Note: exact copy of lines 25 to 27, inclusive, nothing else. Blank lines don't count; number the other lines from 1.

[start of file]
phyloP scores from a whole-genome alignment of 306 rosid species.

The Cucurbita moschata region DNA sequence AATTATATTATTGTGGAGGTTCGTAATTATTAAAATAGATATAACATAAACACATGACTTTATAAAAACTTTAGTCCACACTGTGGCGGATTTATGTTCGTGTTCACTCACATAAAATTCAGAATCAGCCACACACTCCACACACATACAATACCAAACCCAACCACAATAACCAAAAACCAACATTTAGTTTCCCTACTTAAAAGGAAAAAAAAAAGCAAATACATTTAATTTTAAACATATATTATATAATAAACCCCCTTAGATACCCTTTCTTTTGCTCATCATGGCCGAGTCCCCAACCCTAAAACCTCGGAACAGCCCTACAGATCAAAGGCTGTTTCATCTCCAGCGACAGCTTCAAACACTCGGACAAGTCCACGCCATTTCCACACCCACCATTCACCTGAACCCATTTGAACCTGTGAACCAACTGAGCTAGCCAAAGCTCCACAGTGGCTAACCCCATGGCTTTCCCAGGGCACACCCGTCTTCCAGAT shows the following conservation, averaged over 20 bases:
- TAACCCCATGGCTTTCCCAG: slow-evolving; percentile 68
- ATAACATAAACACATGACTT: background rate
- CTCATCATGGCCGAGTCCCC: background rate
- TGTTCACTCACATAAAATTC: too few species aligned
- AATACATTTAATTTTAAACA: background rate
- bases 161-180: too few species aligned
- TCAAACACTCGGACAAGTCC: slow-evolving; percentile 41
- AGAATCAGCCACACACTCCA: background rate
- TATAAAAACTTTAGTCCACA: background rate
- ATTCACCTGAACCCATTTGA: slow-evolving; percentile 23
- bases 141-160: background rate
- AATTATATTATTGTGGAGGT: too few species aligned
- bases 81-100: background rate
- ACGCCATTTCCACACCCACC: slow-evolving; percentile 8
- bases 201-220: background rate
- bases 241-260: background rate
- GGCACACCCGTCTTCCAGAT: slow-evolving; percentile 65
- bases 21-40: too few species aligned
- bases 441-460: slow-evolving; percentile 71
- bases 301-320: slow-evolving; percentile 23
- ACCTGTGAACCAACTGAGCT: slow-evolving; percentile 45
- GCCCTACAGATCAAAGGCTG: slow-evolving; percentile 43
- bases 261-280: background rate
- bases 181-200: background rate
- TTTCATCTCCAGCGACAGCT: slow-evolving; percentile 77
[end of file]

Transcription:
- bases 261-280: background rate
- bases 181-200: background rate
- TTTCATCTCCAGCGACAGCT: slow-evolving; percentile 77